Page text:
According to Cardinal, there was an initial impulse to avoid creating a formal organization, but those guiding the process eventually decided that it was a necessary compromise to be able to bring to bear the right kinds of resources to do the kinds of consistent work that the situation requires.
That work has spanned a broad range over the years. Raising awareness of the environmental impacts of the tar sands – from the wholesale destruction of wetlands during the bitumen mining itself to the many risks posed to downstream communities and ecosystems – has been an important element of that work all along. The organization was, for instance, centrally involved in the tar sands healing walks that took place several times in the early 2010s. Today, a key priority for them is stopping the proposal to dump the contents of tar sands tailings ponds into the Athabasca River. Companies claim the tailings will be treated, but Carindal said, “Even when treated, they’re still toxic. They are not safe to be anywhere near the Athabasca River.”
Keepers of the Water also organizes regular educational events, gatherings, and conferences. Their recent work includes attention to food security, which is tightly bound up with questions of water quality and quantity, and they have put considerable effort into exploring alternative economies. They have been pushing for Indigenous involvement in the Canada Water Agency, proposed by the federal government in late 2020. And their longer term goals include following examples from other parts of the world to get legal recognition of personhood for the Deh-Cho from the settler legal system.
When it comes to addressing the multiple, overlapping ecological crises that the world faces, Cardinal said, “There is no sustainable future without land-based practices. ... Indigenous people have these answers, they have these solutions, they’re still living on the land, they’re still living the way we were intended to live.”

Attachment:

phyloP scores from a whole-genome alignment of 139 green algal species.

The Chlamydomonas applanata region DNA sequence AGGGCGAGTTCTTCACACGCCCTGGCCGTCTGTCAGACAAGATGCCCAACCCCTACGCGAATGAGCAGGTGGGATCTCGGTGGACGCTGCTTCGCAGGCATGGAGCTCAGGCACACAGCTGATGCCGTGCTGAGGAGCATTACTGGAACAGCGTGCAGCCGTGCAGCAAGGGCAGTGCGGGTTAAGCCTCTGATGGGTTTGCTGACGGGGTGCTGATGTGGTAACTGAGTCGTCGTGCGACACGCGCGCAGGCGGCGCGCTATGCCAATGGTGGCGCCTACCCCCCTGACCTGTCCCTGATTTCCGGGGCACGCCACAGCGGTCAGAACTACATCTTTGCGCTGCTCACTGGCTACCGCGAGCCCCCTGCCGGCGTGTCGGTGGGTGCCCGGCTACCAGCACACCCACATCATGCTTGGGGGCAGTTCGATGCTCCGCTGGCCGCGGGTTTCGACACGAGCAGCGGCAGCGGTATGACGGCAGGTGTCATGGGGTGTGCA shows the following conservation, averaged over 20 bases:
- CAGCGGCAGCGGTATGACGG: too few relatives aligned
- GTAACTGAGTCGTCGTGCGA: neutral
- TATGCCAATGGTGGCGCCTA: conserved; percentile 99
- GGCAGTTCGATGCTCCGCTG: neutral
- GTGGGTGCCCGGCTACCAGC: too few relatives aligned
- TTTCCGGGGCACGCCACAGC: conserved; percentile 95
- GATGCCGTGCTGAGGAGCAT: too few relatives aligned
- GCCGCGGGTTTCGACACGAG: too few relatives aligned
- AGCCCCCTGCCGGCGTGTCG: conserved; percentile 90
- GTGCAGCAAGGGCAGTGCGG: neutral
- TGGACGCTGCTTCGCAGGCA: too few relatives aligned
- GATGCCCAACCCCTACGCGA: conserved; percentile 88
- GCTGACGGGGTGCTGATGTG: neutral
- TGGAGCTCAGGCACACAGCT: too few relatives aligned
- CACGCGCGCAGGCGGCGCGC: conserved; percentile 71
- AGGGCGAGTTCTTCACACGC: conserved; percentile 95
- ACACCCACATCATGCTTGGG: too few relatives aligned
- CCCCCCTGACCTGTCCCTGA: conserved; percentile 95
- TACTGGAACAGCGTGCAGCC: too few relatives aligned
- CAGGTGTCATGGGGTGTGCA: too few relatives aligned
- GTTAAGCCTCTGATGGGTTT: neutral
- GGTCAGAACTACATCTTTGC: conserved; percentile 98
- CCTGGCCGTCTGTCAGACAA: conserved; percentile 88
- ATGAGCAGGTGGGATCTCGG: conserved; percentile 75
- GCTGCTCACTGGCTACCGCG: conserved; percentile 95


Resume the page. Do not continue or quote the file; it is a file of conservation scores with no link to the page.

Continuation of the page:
And she added, “We want to be able to continue living our land-based life. We want our land. And when we say ‘landback’, we’re not trying to kick everybody off and, you know, send them away. It’s like, we only have 2% of all of the land in Canada, and we’re helping protect the entire planet. And in order for us to do that, we need more landback.”
Talking Radical Radio brings you grassroots voices from across Canada, giving you the chance to hear many different people that are facing many different struggles talk about what they do, why they do it, and how they do it, in the belief that such listening is a crucial step in strengthening all of our efforts to change the world. To learn more about the show check out our website here. You can also follow us on Facebook or Twitter, or contact firstname.lastname@example.org to join our weekly email update list.
Talking Radical Radio is brought to you by Scott Neigh, a writer, media producer, and activist based in Hamilton Ontario, and the author of two books examining Canadian history through the stories of activists.
Image: Flickr / sf-dvs.
Theme music: “It Is the Hour (Get Up)” by Snowflake, via CCMixter